With the holidays soon passing us by, a new year is among us in just a few short weeks.
Being 23 years old, I’ve seen the growth of social media since its start. It’s an opportunity to connect with old friends, share your favorite moments and stay in touch with news from around the globe. A quick hashtag or post on Instagram/Facebook allows us to create these moments and frame our lives in a perfect light, hiding the underlying feelings of a post that never see the light of day.
What I’ve noticed while living in a small town for most of my life and now in Lakeview, social media has become a breeding ground for negativity and not exactly the positivity it could be.
We’re all guilty of it. With just a quick type of our fingers across the keyboard or cell phone, we can share our thoughts with thousands of people. Unfortunately in a town as small as Lakeview and a County as small as Lake County, word travels fast without the use of social media and with supersonic speed on the web.
I challenge all of you (including myself) with the New Year coming up fast, to do away with the negativity and focus on the reason social media was made to connect us all at one of the most vulnerable times of the year.
I’m by no means the perfect example of what not to say on social media, let alone in the daily life of reporting. I’ve made enough mistakes to know that every day is a chance to improve on those mess-ups, but as the saying goes; “keyboard warriors aren’t proving much.”
It’s easy to rattle off your thoughts of an individual for all to see behind the screen, but what’s harder is confronting the issue in person and reasoning with someone in person.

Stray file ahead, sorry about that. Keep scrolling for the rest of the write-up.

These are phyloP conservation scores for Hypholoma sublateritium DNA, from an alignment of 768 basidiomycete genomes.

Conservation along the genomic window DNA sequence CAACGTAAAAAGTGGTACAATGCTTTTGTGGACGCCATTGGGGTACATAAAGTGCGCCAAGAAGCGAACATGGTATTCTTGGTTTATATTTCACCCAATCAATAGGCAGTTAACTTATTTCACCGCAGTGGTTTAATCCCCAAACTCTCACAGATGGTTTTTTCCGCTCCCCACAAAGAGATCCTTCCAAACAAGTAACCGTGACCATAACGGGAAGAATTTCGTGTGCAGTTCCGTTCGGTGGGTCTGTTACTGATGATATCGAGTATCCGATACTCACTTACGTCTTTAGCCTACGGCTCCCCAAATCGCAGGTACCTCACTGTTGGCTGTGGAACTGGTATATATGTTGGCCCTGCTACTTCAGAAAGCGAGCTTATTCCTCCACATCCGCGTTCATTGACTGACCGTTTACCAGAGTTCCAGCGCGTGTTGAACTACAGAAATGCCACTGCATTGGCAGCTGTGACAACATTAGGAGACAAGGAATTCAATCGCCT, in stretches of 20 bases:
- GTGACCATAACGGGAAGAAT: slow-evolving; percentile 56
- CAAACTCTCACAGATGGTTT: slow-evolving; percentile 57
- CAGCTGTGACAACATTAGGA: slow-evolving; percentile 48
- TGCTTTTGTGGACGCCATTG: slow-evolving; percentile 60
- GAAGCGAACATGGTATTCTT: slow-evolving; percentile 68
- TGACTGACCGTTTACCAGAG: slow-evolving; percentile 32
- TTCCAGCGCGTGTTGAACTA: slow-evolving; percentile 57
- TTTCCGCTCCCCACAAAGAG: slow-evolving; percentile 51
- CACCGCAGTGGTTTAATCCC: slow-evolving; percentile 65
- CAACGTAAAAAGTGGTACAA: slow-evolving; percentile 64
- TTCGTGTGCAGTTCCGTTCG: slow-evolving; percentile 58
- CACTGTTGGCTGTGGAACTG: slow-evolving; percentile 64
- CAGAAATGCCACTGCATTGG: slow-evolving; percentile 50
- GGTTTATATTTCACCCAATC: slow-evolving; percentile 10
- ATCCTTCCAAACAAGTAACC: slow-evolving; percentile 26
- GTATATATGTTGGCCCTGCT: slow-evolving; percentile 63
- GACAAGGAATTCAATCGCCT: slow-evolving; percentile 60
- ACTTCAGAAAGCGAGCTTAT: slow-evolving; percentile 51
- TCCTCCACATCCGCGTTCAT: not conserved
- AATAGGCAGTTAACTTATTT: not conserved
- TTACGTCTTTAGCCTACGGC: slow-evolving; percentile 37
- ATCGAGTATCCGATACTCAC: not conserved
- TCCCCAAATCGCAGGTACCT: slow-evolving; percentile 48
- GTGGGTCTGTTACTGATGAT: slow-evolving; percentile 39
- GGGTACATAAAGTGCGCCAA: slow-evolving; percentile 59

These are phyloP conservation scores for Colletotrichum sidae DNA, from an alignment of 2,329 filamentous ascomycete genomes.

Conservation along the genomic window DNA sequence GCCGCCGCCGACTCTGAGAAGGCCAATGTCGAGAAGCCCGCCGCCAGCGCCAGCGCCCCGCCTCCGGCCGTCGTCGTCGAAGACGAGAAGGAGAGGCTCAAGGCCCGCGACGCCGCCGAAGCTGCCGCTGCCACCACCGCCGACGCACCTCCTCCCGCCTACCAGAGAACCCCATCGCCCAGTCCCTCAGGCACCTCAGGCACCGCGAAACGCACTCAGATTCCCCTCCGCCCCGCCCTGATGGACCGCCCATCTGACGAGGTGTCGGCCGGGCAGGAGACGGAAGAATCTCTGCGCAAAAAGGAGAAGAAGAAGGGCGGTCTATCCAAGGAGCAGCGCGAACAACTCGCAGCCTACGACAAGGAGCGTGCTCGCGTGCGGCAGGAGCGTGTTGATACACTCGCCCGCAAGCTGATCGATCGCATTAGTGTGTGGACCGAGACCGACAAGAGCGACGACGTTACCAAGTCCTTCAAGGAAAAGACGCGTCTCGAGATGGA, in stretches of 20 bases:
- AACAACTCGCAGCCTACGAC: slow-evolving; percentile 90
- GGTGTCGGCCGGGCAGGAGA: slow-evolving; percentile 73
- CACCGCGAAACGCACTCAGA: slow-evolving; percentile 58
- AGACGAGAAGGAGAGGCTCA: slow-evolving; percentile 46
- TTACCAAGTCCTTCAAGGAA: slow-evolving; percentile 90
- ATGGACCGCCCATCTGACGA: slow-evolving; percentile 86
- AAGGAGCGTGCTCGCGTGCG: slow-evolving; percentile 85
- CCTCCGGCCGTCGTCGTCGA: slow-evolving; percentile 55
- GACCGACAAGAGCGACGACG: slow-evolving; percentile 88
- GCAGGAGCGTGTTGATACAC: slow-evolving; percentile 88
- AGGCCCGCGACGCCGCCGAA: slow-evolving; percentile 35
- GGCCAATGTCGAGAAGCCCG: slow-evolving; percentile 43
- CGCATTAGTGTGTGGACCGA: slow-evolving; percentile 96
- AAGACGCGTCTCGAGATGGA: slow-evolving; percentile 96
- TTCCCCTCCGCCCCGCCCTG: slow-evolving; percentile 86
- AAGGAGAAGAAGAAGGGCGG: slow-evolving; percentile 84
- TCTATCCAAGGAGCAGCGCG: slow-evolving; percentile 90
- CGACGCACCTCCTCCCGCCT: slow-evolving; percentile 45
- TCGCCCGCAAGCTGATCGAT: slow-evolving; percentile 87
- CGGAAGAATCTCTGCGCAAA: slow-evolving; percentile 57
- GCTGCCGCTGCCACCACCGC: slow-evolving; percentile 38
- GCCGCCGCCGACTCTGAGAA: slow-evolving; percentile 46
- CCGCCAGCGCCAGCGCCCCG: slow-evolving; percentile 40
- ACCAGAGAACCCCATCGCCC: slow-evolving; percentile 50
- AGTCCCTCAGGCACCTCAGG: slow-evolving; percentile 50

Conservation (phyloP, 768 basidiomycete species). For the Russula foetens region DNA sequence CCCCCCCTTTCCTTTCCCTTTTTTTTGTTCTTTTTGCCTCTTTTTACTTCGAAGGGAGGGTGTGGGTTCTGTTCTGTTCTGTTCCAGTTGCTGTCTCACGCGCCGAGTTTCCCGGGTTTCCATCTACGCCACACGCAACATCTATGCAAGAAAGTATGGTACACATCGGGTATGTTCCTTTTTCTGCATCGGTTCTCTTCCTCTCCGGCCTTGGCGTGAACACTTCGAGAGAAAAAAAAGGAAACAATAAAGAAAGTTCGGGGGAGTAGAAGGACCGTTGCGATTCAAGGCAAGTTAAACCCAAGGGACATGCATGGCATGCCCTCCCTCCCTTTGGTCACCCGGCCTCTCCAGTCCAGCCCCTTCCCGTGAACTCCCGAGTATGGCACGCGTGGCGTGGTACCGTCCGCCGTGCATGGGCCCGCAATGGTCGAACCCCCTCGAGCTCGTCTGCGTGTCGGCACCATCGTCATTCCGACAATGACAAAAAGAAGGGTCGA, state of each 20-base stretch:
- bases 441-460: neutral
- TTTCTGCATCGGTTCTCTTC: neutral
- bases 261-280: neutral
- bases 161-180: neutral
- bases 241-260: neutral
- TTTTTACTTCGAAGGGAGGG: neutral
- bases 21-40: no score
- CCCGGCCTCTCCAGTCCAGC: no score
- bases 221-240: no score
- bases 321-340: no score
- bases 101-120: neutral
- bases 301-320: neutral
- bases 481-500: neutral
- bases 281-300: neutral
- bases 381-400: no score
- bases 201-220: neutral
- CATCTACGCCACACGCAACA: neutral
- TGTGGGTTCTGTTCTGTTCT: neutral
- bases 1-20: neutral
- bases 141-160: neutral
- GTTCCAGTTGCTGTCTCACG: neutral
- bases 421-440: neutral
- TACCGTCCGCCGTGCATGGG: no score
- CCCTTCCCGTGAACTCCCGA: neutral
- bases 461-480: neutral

However, there’s a completely evident and positive side to a post.
In Lakeview Announcements alone, I’ve seen the incredible support of individuals for causes around town that make Lakeview one of the most giving areas I’ve lived in. You back your neighbor and celebrate new events that give back to the community you’ve known to love through growth and hard times.
Recognizing individuals that wouldn’t toot their own horn, or think nothing of the drive they have to not only make the town a better place, but the community as well.
There’s support groups for people with cancer, or hiking groups to journey up the trails around town. Events made every day and thousands of shares of a marine coming home for the holidays.
Social media is what we make it to be.
We have the choice to decide what type of information is “published” during the holidays and during the year as a whole.
The challenge for myself and everyone willing to allow themselves to be vulnerable and turn the other cheek is the celebrate the light in your life and regardless of your faith or your beliefs, celebrate the season for everything it is.
I wish you all a holiday full of family, friends and fun and to take more than three seconds before heading to a social media outlet.
Enjoy the moment and you’ll realize there’s more to it.
— Garrett Shaw